What subjects do you need to study to become a police officer?
One career field that is almost recession-proof is law enforcement. With the proper education and experience, talented law enforcers can rise to a high level. A starting point for many people in this field is the job of police officer.
Police officers gain valuable experience dealing with criminals and gathering evidence. Many police departments prefer that their officers have a college background before they enter the police academy.
Law and Government
Taking courses in government and the law is important in understanding the legal procedures that you must follow and your role in the legal system as an officer of the law. Classes in constitutional law provide knowledge of people's rights and protections under the U.S. Constitution. A class such as Introduction to Criminal Law gives background on the American legal system and how the U.S. court system operates.
Most colleges and universities require an English composition course as part of the curriculum for almost any major, including criminal justice. Police officers need to be able to communicate effectively and professionally in tasks from writing reports to communicating with the public to testifying during a trial.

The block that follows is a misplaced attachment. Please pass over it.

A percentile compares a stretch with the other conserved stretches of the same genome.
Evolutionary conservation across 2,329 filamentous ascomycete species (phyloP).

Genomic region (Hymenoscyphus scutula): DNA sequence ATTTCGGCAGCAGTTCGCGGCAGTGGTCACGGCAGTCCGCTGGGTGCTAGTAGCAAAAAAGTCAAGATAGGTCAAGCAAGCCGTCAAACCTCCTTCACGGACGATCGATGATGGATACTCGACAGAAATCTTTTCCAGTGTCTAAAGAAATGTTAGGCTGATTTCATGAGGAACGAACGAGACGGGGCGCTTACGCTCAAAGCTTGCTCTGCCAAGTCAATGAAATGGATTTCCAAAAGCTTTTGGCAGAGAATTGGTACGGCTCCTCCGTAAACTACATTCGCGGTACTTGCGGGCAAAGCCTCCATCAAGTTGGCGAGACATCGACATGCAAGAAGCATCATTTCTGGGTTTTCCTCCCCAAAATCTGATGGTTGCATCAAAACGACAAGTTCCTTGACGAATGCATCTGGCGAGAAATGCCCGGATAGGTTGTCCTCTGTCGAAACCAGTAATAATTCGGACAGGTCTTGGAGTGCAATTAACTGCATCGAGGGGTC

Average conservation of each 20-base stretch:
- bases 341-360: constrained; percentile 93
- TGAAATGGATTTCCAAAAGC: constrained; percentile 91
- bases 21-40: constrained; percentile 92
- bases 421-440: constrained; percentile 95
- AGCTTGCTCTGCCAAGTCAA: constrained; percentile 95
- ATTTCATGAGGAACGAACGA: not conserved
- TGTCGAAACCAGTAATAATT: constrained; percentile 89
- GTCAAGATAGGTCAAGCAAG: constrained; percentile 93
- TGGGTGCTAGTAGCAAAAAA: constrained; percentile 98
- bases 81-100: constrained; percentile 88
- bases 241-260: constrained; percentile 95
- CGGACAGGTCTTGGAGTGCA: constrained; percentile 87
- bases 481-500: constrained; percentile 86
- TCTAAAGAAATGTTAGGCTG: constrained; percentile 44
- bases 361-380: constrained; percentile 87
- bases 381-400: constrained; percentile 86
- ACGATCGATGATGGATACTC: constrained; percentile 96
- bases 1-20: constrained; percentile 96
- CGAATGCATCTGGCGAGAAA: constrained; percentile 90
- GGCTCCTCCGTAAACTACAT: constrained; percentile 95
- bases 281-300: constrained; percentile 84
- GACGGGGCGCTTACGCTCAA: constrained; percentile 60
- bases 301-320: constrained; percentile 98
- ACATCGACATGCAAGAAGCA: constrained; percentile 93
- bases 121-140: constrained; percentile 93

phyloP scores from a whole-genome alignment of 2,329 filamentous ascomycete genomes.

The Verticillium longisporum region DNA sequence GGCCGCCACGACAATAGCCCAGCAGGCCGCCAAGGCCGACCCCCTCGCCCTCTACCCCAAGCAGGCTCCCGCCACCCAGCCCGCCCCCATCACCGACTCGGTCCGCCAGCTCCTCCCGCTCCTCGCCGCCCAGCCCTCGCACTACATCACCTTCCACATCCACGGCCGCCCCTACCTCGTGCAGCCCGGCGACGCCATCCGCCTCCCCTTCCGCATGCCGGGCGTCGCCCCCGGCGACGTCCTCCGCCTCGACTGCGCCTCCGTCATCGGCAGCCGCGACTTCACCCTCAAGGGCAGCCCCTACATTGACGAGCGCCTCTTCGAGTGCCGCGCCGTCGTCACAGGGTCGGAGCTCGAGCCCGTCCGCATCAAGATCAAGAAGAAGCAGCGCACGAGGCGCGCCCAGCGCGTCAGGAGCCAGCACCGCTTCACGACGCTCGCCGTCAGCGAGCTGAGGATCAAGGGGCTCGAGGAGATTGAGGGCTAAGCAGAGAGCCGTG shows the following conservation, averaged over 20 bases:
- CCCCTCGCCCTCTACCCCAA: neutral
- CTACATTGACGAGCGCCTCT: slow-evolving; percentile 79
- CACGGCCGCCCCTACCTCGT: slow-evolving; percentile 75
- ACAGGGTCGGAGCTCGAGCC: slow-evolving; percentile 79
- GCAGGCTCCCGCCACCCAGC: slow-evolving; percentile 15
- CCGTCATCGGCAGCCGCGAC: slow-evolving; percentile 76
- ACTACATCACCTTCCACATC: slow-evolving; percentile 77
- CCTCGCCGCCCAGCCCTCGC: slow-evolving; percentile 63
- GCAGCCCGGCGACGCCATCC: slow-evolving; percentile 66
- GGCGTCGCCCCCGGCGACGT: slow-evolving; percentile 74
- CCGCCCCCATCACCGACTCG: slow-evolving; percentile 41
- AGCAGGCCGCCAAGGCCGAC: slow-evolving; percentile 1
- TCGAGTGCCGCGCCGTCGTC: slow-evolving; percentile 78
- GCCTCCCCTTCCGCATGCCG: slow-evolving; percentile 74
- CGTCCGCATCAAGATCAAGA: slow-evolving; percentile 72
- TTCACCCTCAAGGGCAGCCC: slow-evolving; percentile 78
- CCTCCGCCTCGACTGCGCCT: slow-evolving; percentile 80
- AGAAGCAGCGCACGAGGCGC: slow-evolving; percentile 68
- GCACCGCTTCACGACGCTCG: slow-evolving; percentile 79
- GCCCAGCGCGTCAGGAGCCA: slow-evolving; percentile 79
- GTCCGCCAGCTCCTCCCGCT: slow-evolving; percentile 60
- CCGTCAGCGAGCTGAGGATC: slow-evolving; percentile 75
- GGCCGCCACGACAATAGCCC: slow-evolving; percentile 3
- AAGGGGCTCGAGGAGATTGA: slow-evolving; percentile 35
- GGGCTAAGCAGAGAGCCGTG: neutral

Taking a foreign language is another option to consider. If you're working for a police department that operates in an area with a large number of immigrants, learning the language of the immigrant population can help you connect with them. A class in effective speaking provides the skills necessary to speak before a crowd, which comes in handy not only at a trial, but if you're called upon to speak before citizens or children in a classroom.
Taking classes in criminology provides you with background in how police officers do their jobs. Classes teach the proper way to collect and handle evidence and the proper way to process someone you arrest. You can also take classes to learn about types of crimes, such as computer crimes, white-collar crimes, domestic violence and juvenile delinquency.
College programs for law enforcement officers also include classes in psychology. In these classes, you learn about how the human mind functions and about psychological conditions and reactions. Knowing how to tell when people are lying to you or how to defuse a volatile situation can help you maintain control of a situation when dealing with criminals or witnesses to a crime. Classes in behavioural psychology give you insight into how a criminal operates, which can give you an edge in trying to capture him.